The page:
Keywords: Legislation, collective decision-making, lawmaking, political polarization, standing committees

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4 Accountants and Anti-Money Laundering Compliance in the Real Estate Sector

Authors: Mark E. Lokanan, Liz Lee

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This paper aims to examine the role of accountants as gatekeepers in anti-money laundering compliance in real estate transactions. The paper seeks to answer questions on ways in which accountants are involved in real estate transactions and mandatory compliance with regulatory authorities in Canada. The data for the study came from semi-structured interviews with accountants, lawyers, and government officials. Preliminary results reveal that there is a conflict between accountants’ obligation to disclose and loyalty to their clients. Accountants often do not see why they are obligated to disclose their clients' information to government agencies. The importance of the client in terms of the amount of revenue contributed to the accounting firm also plays a significant role in accountants' reporting decision-making process. Although the involvement of accountants in real estate purchase and sale transactions is limited to lawyers or notaries, they are often involved in designing financing schemes, which may involve money laundering activities. The paper is of wider public policy interests to both accountants and regulators. It is hard not to see Chartered Professional Accountant (CPA) Canada and government regulators using the findings to better understand the decision-making processes of accountants in their reporting practices to regulatory authorities.

Keywords: Real Estate, Compliance, Money Laundering, Legislation, disclosure

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3 Regulation Aspects for a Radioisotope Production Installation in Brazil

Authors: Rian O. Miranda, Lidia V. de Sa, Julio C. Suita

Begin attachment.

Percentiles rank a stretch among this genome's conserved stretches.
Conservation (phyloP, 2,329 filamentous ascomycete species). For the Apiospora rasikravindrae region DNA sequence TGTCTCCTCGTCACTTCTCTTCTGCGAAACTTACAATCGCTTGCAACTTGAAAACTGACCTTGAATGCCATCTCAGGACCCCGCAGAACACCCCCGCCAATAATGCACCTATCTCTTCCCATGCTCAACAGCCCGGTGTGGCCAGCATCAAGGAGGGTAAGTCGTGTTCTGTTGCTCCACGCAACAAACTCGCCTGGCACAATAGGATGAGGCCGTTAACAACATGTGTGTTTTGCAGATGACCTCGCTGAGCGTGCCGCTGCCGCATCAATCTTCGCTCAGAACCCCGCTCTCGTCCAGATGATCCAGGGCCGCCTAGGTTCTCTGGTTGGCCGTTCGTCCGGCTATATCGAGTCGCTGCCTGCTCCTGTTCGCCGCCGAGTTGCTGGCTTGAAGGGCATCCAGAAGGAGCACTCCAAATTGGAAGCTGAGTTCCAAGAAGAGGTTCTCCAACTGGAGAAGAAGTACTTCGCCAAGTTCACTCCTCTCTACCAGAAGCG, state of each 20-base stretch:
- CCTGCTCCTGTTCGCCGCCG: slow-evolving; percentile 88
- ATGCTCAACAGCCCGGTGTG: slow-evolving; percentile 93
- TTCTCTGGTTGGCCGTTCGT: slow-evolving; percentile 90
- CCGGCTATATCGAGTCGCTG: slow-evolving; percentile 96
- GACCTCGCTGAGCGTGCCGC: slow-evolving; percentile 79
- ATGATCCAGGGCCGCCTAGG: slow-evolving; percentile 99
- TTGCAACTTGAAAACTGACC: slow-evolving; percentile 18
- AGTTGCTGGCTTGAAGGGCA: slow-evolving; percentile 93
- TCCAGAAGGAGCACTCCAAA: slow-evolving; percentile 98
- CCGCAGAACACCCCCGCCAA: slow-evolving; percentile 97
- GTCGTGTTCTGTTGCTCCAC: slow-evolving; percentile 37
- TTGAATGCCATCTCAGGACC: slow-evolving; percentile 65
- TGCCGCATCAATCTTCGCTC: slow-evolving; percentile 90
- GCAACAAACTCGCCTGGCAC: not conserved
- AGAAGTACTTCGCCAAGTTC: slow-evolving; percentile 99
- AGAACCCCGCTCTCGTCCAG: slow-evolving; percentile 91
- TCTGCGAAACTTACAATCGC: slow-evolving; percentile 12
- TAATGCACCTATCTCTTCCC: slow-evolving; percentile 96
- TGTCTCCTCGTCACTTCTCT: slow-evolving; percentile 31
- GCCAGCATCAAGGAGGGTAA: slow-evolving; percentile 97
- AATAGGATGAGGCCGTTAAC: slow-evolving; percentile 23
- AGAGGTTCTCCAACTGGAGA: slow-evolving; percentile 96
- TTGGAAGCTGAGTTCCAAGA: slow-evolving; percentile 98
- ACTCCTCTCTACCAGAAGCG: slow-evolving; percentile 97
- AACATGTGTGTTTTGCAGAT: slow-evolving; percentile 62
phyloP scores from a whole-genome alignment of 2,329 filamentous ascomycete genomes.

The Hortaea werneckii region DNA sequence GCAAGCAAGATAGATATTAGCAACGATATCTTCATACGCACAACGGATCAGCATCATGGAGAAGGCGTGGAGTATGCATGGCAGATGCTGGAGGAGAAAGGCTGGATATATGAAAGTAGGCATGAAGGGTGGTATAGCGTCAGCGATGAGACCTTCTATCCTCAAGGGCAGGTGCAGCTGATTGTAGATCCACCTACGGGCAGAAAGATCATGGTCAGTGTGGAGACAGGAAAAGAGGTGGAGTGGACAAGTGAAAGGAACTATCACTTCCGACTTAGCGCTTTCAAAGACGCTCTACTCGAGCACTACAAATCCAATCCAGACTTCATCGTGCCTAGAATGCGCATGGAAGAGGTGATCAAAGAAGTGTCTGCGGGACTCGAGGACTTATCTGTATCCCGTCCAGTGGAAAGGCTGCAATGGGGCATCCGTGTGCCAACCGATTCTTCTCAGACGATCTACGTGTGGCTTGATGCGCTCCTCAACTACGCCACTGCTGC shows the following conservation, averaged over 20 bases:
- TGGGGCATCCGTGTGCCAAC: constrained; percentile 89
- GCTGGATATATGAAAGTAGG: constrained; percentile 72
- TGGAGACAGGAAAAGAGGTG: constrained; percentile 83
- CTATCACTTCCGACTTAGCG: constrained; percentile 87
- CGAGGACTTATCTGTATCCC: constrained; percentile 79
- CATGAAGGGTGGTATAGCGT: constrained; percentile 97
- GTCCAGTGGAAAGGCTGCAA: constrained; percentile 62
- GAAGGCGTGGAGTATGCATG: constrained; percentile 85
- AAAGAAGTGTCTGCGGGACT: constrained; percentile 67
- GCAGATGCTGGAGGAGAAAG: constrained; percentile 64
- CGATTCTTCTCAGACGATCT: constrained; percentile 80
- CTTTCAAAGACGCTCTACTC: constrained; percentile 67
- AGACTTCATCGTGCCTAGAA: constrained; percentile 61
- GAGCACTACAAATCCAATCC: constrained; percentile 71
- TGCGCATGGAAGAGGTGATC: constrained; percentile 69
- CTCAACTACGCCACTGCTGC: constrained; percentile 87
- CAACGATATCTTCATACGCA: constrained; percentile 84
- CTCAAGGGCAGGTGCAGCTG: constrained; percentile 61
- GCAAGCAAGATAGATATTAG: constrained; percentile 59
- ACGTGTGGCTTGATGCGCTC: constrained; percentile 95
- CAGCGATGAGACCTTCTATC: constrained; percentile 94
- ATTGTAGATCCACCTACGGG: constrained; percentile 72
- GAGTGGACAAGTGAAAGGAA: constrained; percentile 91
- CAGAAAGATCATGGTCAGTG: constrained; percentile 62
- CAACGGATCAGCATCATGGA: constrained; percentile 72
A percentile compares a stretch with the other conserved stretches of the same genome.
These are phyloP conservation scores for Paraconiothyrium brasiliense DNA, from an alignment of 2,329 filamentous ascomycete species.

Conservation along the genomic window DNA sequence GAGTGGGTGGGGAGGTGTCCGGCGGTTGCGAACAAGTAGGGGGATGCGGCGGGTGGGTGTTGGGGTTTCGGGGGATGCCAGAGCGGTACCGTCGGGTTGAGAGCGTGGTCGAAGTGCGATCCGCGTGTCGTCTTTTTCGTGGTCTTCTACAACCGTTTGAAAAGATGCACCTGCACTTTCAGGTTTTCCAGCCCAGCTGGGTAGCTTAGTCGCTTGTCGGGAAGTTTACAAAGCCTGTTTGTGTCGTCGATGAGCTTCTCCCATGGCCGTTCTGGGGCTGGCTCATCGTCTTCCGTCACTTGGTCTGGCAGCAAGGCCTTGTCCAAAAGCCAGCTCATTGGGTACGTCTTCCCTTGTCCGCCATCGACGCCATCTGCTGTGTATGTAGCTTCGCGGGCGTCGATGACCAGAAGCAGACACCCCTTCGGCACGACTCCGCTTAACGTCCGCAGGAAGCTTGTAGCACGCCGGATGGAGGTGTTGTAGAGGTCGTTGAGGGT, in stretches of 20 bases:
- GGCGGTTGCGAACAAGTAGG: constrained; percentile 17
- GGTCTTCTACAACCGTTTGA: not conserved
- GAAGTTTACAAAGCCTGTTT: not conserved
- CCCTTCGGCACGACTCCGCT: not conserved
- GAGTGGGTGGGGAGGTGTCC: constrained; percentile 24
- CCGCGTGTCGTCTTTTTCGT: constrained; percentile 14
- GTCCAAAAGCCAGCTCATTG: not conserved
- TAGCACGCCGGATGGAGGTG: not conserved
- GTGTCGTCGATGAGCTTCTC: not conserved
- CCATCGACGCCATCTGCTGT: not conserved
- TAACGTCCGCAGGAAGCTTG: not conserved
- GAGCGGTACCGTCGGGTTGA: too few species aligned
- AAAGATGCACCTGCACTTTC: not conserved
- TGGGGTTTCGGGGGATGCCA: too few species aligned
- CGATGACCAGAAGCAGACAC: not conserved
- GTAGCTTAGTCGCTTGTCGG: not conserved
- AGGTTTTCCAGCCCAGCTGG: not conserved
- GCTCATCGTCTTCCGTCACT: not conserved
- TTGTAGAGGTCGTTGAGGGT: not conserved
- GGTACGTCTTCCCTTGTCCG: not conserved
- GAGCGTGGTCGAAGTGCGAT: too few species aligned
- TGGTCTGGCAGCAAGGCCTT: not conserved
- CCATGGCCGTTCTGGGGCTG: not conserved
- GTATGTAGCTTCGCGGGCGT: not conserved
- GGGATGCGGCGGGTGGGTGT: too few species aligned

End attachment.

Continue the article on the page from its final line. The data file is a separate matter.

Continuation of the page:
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The Brazilian Nuclear Energy Commission (CNEN) is the main manufacturer of radiopharmaceuticals in Brazil. The Nuclear Engineering Institute (IEN), located at Rio de Janeiro, is one of its main centers of research and production, attending public and private hospitals in the state. This radiopharmaceutical production is used in diagnostic and therapy procedures and allows one and a half million nuclear medicine procedures annually. Despite this, the country is not self-sufficient to meet national demand, creating the need for importation and consequent dependence on other countries. However, IEN facilities were designed in the 60's, and today its structure is inadequate in relation to the good manufacturing practices established by sanitary regulator (ANVISA) and radiological protection leading to the need for a new project. In order to adapt and increase production in the country, a new plant will be built and integrated to the existing facilities with a new 30 MeV Cyclotron that is actually in project detailing process. Thus, it is proposed to survey current CNEN and ANVISA standards for radiopharmaceutical production facilities, as well as the radiological protection analysis of each area of the plant, following good manufacturing practices recommendations adopted nationally besides licensing exigencies for radioactive facilities. In this way, the main requirements for proper operation, equipment location, building materials, area classification, and maintenance program have been implemented. The access controls, interlocks, segregation zones and pass-through boxes integrated into the project were also analyzed. As a result, IEN will in future have the flexibility to produce all necessary radioisotopes for nuclear medicine application, more efficiently by simultaneously bombarding two targets, allowing the simultaneous production of two different radioisotopes, minimizing radiation exposure and saving operating costs.